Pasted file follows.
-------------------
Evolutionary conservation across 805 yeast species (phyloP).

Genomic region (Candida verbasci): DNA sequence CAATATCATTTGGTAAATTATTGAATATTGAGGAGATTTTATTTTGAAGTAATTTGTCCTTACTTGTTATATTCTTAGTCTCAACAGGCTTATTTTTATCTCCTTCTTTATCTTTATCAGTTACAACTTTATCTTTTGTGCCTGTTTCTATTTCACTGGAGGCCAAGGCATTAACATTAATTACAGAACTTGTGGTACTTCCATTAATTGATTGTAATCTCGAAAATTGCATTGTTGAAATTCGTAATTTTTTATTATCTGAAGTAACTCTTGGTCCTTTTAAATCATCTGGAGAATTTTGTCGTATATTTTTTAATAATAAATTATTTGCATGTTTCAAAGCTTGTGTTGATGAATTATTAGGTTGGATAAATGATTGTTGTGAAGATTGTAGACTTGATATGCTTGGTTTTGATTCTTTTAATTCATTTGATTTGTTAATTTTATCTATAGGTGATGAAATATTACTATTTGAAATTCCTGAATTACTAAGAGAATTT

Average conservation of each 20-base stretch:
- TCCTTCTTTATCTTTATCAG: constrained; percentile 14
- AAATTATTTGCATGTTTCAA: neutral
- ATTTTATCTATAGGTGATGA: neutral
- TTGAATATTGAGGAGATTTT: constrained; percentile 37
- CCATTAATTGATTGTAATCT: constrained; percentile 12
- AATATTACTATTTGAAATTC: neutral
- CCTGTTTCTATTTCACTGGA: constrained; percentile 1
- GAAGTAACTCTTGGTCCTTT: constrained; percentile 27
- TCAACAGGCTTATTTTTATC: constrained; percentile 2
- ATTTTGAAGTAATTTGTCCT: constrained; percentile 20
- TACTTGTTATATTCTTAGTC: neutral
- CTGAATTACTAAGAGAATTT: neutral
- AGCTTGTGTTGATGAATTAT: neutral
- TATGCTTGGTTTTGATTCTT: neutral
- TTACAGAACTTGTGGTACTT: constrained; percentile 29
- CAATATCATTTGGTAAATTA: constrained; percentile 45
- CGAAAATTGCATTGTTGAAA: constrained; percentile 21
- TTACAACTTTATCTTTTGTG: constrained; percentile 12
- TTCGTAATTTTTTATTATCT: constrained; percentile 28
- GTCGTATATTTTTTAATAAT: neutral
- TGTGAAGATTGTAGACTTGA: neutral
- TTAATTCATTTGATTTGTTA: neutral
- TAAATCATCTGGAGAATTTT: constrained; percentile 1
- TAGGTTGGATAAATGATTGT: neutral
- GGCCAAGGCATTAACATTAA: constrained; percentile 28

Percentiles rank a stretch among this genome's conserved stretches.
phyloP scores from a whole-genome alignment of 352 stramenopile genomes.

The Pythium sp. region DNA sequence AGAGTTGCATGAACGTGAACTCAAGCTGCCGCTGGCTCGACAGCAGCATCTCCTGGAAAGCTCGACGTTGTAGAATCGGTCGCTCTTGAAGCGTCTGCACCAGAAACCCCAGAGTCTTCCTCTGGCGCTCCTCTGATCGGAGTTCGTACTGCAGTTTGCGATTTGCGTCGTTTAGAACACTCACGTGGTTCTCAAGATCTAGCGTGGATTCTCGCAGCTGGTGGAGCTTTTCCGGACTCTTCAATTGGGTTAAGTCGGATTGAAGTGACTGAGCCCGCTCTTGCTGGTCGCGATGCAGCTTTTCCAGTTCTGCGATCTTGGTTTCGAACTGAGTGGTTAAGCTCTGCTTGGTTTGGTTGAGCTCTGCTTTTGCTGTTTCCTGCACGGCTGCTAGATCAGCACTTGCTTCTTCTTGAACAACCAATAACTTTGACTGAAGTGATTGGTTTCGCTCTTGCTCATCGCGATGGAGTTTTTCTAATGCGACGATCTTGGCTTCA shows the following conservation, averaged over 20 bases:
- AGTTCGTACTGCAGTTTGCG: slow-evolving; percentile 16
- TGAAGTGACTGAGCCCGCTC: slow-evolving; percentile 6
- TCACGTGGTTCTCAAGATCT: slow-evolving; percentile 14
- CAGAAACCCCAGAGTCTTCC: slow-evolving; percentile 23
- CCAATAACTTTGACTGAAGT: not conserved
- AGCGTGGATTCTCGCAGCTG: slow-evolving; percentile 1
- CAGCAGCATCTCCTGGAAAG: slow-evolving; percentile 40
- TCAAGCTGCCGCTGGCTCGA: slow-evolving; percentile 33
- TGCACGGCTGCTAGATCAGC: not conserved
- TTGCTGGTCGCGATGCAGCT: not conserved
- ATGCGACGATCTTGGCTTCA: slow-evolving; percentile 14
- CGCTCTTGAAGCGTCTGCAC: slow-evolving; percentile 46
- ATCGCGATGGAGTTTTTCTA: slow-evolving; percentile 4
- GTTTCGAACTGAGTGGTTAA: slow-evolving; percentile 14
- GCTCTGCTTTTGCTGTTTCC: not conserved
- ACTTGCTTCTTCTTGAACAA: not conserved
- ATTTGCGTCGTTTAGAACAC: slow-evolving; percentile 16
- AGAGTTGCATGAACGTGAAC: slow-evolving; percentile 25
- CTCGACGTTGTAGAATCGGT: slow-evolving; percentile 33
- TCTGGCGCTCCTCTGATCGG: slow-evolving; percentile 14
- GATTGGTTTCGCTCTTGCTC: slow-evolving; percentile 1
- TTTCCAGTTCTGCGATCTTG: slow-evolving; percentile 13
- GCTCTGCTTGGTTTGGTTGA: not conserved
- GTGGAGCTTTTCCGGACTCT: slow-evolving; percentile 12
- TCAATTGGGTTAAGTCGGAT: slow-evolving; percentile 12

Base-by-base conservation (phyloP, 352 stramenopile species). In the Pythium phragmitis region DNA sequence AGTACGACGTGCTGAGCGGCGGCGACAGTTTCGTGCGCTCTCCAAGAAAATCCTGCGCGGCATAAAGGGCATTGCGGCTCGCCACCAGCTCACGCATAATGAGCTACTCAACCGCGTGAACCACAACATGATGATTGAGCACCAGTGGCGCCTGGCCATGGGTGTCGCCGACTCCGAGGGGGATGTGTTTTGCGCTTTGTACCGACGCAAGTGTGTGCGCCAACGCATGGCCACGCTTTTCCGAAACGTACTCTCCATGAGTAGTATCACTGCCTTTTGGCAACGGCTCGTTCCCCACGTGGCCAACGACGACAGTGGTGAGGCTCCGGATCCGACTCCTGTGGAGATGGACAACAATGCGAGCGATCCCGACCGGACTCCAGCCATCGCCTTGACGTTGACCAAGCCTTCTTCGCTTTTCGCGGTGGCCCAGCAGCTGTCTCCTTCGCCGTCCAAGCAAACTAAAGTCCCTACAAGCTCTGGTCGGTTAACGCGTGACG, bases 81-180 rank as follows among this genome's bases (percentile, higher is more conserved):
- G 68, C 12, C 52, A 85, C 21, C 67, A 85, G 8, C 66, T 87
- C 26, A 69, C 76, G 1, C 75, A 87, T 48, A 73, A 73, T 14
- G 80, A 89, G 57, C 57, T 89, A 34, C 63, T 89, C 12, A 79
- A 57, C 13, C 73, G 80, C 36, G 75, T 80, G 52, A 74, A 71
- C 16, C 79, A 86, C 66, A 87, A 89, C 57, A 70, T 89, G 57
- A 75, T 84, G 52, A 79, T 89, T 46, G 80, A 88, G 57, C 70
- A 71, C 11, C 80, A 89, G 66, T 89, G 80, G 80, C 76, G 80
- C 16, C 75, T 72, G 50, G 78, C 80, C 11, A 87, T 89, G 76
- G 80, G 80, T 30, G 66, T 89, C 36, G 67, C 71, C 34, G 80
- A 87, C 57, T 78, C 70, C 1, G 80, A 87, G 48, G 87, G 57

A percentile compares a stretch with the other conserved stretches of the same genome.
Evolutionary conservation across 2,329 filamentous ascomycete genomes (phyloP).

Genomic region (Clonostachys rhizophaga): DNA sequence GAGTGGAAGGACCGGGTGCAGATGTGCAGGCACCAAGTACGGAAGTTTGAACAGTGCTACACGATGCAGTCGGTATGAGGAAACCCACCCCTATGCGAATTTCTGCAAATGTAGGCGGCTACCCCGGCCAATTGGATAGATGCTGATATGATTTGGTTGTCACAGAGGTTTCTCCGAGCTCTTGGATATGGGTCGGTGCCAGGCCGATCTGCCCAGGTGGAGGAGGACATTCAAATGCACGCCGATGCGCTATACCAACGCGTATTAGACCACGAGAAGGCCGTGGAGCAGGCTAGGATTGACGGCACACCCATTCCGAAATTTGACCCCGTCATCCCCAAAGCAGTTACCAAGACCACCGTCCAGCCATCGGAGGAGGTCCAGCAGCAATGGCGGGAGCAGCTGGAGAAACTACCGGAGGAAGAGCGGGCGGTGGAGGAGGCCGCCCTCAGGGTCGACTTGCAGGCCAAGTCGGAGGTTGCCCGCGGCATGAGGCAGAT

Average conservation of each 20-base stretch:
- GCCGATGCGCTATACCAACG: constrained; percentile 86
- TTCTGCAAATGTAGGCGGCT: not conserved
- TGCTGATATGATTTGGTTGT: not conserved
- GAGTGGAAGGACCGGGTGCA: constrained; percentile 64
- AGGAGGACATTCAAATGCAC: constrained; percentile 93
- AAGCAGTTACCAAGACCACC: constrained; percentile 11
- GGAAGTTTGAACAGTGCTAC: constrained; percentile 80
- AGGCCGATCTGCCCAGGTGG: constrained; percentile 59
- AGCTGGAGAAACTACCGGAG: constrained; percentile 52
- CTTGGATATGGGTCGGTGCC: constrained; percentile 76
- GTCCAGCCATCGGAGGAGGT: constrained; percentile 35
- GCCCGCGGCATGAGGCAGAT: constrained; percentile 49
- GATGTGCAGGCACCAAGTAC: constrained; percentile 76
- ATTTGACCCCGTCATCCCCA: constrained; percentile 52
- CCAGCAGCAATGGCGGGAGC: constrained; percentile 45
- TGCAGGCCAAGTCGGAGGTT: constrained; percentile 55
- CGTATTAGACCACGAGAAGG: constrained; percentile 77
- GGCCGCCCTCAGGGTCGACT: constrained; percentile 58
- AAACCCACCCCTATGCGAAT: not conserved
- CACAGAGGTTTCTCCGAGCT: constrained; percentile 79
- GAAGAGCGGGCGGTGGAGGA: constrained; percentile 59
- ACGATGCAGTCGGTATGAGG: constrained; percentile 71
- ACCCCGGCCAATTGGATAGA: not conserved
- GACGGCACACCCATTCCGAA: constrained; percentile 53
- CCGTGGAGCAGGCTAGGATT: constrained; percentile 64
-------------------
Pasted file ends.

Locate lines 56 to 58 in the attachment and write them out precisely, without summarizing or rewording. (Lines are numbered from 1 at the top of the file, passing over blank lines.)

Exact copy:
- TCAATTGGGTTAAGTCGGAT: slow-evolving; percentile 12

Base-by-base conservation (phyloP, 352 stramenopile species). In the Pythium phragmitis region DNA sequence AGTACGACGTGCTGAGCGGCGGCGACAGTTTCGTGCGCTCTCCAAGAAAATCCTGCGCGGCATAAAGGGCATTGCGGCTCGCCACCAGCTCACGCATAATGAGCTACTCAACCGCGTGAACCACAACATGATGATTGAGCACCAGTGGCGCCTGGCCATGGGTGTCGCCGACTCCGAGGGGGATGTGTTTTGCGCTTTGTACCGACGCAAGTGTGTGCGCCAACGCATGGCCACGCTTTTCCGAAACGTACTCTCCATGAGTAGTATCACTGCCTTTTGGCAACGGCTCGTTCCCCACGTGGCCAACGACGACAGTGGTGAGGCTCCGGATCCGACTCCTGTGGAGATGGACAACAATGCGAGCGATCCCGACCGGACTCCAGCCATCGCCTTGACGTTGACCAAGCCTTCTTCGCTTTTCGCGGTGGCCCAGCAGCTGTCTCCTTCGCCGTCCAAGCAAACTAAAGTCCCTACAAGCTCTGGTCGGTTAACGCGTGACG, bases 81-180 rank as follows among this genome's bases (percentile, higher is more conserved):
- G 68, C 12, C 52, A 85, C 21, C 67, A 85, G 8, C 66, T 87